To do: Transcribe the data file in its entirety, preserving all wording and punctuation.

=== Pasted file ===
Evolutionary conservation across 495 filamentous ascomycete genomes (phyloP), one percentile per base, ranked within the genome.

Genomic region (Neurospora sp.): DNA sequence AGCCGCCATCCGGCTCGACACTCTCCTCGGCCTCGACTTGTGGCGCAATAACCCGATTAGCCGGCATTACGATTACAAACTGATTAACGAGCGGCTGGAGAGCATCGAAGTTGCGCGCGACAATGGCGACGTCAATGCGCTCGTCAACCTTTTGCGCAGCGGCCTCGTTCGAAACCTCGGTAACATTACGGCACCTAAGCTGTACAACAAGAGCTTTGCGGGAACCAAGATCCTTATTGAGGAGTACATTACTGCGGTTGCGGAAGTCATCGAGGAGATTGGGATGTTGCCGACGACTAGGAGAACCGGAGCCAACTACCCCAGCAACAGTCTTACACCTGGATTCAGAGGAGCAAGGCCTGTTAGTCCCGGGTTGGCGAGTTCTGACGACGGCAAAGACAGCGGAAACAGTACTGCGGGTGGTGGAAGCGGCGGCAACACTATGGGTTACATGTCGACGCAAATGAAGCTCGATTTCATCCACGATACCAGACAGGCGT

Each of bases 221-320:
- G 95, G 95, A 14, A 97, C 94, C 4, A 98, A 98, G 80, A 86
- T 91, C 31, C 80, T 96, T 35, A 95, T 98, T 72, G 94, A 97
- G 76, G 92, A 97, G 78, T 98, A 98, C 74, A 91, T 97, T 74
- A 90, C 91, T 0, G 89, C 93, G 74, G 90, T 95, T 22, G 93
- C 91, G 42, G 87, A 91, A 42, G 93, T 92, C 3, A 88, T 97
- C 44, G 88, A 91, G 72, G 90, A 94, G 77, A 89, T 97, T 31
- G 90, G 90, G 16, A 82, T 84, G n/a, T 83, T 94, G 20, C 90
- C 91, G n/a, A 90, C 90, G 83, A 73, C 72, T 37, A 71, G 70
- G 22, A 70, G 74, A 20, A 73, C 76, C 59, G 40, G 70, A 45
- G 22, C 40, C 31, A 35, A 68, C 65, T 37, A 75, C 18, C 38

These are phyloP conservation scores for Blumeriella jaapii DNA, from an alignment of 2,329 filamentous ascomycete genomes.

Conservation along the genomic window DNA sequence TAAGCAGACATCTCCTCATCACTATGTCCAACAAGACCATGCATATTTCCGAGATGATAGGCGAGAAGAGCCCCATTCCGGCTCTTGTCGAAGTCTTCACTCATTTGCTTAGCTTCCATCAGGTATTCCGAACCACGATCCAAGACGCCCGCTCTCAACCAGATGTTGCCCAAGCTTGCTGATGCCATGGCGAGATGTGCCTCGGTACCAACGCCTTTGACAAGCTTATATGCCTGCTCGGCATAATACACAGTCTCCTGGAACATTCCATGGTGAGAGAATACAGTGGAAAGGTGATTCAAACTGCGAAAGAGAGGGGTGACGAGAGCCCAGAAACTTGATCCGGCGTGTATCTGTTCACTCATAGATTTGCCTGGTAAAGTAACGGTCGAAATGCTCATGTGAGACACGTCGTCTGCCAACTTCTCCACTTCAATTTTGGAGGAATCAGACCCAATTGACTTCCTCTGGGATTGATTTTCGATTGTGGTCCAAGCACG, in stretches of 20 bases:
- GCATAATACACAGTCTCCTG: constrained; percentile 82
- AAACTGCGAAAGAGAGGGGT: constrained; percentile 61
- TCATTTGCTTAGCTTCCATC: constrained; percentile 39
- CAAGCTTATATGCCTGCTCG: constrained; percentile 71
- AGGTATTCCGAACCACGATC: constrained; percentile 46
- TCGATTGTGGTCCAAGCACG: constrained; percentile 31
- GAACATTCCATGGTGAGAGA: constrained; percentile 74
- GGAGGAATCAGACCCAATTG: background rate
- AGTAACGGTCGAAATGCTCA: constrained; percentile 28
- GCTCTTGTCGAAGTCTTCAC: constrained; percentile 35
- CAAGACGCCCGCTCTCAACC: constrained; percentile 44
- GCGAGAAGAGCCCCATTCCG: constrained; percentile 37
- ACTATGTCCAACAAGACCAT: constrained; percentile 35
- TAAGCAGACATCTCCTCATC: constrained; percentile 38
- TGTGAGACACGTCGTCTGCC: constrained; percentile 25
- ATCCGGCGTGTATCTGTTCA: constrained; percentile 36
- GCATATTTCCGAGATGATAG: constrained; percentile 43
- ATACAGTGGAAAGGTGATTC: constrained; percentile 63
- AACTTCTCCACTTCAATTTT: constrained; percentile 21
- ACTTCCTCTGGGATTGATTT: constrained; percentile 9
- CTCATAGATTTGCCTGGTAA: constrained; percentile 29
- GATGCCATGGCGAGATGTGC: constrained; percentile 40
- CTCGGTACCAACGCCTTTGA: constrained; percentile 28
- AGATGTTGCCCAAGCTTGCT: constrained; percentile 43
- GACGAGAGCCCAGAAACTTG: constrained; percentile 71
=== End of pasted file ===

Evolutionary conservation across 495 filamentous ascomycete genomes (phyloP), one percentile per base, ranked within the genome.

Genomic region (Neurospora sp.): DNA sequence AGCCGCCATCCGGCTCGACACTCTCCTCGGCCTCGACTTGTGGCGCAATAACCCGATTAGCCGGCATTACGATTACAAACTGATTAACGAGCGGCTGGAGAGCATCGAAGTTGCGCGCGACAATGGCGACGTCAATGCGCTCGTCAACCTTTTGCGCAGCGGCCTCGTTCGAAACCTCGGTAACATTACGGCACCTAAGCTGTACAACAAGAGCTTTGCGGGAACCAAGATCCTTATTGAGGAGTACATTACTGCGGTTGCGGAAGTCATCGAGGAGATTGGGATGTTGCCGACGACTAGGAGAACCGGAGCCAACTACCCCAGCAACAGTCTTACACCTGGATTCAGAGGAGCAAGGCCTGTTAGTCCCGGGTTGGCGAGTTCTGACGACGGCAAAGACAGCGGAAACAGTACTGCGGGTGGTGGAAGCGGCGGCAACACTATGGGTTACATGTCGACGCAAATGAAGCTCGATTTCATCCACGATACCAGACAGGCGT

Each of bases 221-320:
- G 95, G 95, A 14, A 97, C 94, C 4, A 98, A 98, G 80, A 86
- T 91, C 31, C 80, T 96, T 35, A 95, T 98, T 72, G 94, A 97
- G 76, G 92, A 97, G 78, T 98, A 98, C 74, A 91, T 97, T 74
- A 90, C 91, T 0, G 89, C 93, G 74, G 90, T 95, T 22, G 93
- C 91, G 42, G 87, A 91, A 42, G 93, T 92, C 3, A 88, T 97
- C 44, G 88, A 91, G 72, G 90, A 94, G 77, A 89, T 97, T 31
- G 90, G 90, G 16, A 82, T 84, G n/a, T 83, T 94, G 20, C 90
- C 91, G n/a, A 90, C 90, G 83, A 73, C 72, T 37, A 71, G 70
- G 22, A 70, G 74, A 20, A 73, C 76, C 59, G 40, G 70, A 45
- G 22, C 40, C 31, A 35, A 68, C 65, T 37, A 75, C 18, C 38

These are phyloP conservation scores for Blumeriella jaapii DNA, from an alignment of 2,329 filamentous ascomycete genomes.

Conservation along the genomic window DNA sequence TAAGCAGACATCTCCTCATCACTATGTCCAACAAGACCATGCATATTTCCGAGATGATAGGCGAGAAGAGCCCCATTCCGGCTCTTGTCGAAGTCTTCACTCATTTGCTTAGCTTCCATCAGGTATTCCGAACCACGATCCAAGACGCCCGCTCTCAACCAGATGTTGCCCAAGCTTGCTGATGCCATGGCGAGATGTGCCTCGGTACCAACGCCTTTGACAAGCTTATATGCCTGCTCGGCATAATACACAGTCTCCTGGAACATTCCATGGTGAGAGAATACAGTGGAAAGGTGATTCAAACTGCGAAAGAGAGGGGTGACGAGAGCCCAGAAACTTGATCCGGCGTGTATCTGTTCACTCATAGATTTGCCTGGTAAAGTAACGGTCGAAATGCTCATGTGAGACACGTCGTCTGCCAACTTCTCCACTTCAATTTTGGAGGAATCAGACCCAATTGACTTCCTCTGGGATTGATTTTCGATTGTGGTCCAAGCACG, in stretches of 20 bases:
- GCATAATACACAGTCTCCTG: constrained; percentile 82
- AAACTGCGAAAGAGAGGGGT: constrained; percentile 61
- TCATTTGCTTAGCTTCCATC: constrained; percentile 39
- CAAGCTTATATGCCTGCTCG: constrained; percentile 71
- AGGTATTCCGAACCACGATC: constrained; percentile 46
- TCGATTGTGGTCCAAGCACG: constrained; percentile 31
- GAACATTCCATGGTGAGAGA: constrained; percentile 74
- GGAGGAATCAGACCCAATTG: background rate
- AGTAACGGTCGAAATGCTCA: constrained; percentile 28
- GCTCTTGTCGAAGTCTTCAC: constrained; percentile 35
- CAAGACGCCCGCTCTCAACC: constrained; percentile 44
- GCGAGAAGAGCCCCATTCCG: constrained; percentile 37
- ACTATGTCCAACAAGACCAT: constrained; percentile 35
- TAAGCAGACATCTCCTCATC: constrained; percentile 38
- TGTGAGACACGTCGTCTGCC: constrained; percentile 25
- ATCCGGCGTGTATCTGTTCA: constrained; percentile 36
- GCATATTTCCGAGATGATAG: constrained; percentile 43
- ATACAGTGGAAAGGTGATTC: constrained; percentile 63
- AACTTCTCCACTTCAATTTT: constrained; percentile 21
- ACTTCCTCTGGGATTGATTT: constrained; percentile 9
- CTCATAGATTTGCCTGGTAA: constrained; percentile 29
- GATGCCATGGCGAGATGTGC: constrained; percentile 40
- CTCGGTACCAACGCCTTTGA: constrained; percentile 28
- AGATGTTGCCCAAGCTTGCT: constrained; percentile 43
- GACGAGAGCCCAGAAACTTG: constrained; percentile 71